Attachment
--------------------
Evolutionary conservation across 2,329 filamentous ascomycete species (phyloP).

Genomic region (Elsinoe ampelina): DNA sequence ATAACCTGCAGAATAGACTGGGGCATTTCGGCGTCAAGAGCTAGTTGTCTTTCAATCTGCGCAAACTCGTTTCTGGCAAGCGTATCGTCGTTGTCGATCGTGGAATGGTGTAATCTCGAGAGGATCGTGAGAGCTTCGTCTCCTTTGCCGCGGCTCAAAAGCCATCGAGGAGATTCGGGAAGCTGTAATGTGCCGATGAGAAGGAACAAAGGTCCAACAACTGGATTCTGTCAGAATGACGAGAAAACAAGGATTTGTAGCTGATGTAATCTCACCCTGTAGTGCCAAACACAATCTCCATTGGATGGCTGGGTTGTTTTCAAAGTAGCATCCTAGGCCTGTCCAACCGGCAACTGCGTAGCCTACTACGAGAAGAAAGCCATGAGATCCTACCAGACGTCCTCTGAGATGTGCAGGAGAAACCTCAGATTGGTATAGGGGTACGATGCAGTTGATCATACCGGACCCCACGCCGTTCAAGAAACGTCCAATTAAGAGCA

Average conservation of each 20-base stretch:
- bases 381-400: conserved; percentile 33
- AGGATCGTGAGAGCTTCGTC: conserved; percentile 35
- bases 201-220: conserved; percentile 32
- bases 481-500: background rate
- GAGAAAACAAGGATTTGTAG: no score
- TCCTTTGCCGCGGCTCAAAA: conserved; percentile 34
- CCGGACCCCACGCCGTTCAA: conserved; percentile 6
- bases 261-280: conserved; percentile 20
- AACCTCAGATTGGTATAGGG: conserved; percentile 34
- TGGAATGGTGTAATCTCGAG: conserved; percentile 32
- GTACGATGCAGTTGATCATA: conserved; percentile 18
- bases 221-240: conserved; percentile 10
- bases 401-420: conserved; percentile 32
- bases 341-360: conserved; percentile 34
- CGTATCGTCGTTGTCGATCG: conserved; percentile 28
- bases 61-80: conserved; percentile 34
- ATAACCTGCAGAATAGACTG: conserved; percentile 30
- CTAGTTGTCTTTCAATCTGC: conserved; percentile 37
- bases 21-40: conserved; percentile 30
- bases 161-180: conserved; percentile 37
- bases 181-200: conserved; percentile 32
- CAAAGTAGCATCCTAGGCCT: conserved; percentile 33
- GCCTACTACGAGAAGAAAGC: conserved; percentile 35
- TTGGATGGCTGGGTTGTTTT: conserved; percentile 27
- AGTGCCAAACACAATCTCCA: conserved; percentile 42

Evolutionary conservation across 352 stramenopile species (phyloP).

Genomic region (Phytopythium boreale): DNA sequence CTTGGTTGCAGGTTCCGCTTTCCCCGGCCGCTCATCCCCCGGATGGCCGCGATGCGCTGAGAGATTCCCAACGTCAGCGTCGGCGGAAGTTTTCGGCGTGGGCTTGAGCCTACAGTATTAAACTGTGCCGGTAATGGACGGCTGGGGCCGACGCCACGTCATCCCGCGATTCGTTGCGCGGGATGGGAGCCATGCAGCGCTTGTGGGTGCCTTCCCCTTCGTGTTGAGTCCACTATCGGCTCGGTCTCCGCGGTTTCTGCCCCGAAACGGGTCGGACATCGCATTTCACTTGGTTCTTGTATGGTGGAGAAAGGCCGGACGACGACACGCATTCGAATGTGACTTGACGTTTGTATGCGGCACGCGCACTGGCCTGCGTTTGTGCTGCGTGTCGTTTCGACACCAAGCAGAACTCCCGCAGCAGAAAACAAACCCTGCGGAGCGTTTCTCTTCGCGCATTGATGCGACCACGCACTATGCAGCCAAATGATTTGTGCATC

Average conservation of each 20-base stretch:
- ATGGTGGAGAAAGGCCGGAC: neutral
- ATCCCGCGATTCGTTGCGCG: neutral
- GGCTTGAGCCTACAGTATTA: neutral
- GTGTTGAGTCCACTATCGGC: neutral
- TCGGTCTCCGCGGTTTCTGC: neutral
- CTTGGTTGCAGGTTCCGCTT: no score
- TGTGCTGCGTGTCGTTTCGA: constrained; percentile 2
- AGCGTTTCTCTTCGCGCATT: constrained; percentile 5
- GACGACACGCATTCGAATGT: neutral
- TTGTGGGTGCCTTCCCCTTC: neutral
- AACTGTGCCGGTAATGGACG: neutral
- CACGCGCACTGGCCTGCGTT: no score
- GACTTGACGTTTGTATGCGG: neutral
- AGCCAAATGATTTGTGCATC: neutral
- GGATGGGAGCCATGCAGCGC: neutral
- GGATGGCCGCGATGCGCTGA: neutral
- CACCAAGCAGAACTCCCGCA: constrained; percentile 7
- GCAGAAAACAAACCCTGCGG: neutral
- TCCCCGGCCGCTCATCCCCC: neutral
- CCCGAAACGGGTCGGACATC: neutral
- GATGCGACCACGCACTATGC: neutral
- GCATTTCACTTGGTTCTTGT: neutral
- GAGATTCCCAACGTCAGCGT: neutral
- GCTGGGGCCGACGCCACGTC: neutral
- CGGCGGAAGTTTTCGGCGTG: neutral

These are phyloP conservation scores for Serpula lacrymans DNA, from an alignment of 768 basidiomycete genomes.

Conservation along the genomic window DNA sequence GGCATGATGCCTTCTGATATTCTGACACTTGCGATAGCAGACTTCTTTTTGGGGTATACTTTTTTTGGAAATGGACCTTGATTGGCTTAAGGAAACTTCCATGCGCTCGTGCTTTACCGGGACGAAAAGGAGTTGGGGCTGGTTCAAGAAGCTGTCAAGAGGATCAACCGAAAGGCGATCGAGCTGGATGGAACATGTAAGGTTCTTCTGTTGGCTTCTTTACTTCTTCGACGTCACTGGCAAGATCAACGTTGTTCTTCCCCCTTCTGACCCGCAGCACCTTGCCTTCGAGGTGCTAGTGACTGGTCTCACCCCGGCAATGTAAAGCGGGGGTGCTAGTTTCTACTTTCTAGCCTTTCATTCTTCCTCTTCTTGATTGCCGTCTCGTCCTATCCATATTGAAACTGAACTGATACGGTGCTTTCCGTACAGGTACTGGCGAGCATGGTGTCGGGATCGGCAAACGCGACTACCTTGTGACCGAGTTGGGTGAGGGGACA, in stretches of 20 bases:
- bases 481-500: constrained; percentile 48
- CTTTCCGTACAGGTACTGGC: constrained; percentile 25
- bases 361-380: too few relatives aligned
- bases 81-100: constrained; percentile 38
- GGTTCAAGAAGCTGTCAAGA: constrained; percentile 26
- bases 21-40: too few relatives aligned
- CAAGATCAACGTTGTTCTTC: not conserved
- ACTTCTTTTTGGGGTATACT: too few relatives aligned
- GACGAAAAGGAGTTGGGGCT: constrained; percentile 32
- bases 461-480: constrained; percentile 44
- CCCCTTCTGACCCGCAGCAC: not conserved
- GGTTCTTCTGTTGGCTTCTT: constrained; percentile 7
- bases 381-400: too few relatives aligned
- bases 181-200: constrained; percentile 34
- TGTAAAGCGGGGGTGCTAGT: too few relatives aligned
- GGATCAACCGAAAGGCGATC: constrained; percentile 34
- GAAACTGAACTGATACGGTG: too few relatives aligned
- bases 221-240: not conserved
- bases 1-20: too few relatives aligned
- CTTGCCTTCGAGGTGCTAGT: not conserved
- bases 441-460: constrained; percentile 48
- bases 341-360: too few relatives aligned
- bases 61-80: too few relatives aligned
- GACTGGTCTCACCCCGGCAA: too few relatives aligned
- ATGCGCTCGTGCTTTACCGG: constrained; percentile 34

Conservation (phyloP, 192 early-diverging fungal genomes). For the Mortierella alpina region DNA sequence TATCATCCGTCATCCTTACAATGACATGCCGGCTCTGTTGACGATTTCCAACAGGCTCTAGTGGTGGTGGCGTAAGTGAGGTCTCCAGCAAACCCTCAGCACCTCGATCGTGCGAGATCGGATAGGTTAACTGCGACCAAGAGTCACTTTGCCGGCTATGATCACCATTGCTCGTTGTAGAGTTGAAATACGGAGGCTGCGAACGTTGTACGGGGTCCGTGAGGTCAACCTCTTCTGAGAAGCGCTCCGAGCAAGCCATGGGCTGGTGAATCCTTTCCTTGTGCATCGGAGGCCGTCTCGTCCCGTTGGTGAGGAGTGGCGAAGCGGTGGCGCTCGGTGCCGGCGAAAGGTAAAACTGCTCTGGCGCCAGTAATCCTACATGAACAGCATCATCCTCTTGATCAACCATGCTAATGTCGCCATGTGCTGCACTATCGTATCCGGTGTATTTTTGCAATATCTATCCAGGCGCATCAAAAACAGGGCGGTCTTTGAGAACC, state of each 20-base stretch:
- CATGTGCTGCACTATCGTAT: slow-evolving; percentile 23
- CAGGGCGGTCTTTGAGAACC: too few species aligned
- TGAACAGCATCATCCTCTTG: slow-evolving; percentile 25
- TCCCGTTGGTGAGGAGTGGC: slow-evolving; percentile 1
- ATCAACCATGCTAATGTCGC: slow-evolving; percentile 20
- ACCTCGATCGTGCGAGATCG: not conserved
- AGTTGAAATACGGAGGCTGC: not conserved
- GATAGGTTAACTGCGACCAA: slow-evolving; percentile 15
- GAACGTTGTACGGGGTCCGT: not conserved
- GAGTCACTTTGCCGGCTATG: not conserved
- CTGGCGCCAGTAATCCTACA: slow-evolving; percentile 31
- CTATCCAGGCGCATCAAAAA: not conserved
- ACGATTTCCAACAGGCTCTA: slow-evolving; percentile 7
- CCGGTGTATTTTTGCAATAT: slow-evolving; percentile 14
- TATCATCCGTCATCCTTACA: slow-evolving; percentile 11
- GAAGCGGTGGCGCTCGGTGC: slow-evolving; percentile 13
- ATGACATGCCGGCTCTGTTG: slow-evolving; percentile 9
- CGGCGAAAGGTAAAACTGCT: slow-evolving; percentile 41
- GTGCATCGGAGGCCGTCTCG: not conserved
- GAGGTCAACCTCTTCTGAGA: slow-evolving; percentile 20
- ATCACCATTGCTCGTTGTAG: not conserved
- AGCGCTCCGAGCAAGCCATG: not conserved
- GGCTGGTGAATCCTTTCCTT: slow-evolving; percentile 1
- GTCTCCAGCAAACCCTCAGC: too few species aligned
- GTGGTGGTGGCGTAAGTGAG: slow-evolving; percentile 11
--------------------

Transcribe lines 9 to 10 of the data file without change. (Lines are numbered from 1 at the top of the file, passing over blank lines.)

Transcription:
- TCCTTTGCCGCGGCTCAAAA: conserved; percentile 34
- CCGGACCCCACGCCGTTCAA: conserved; percentile 6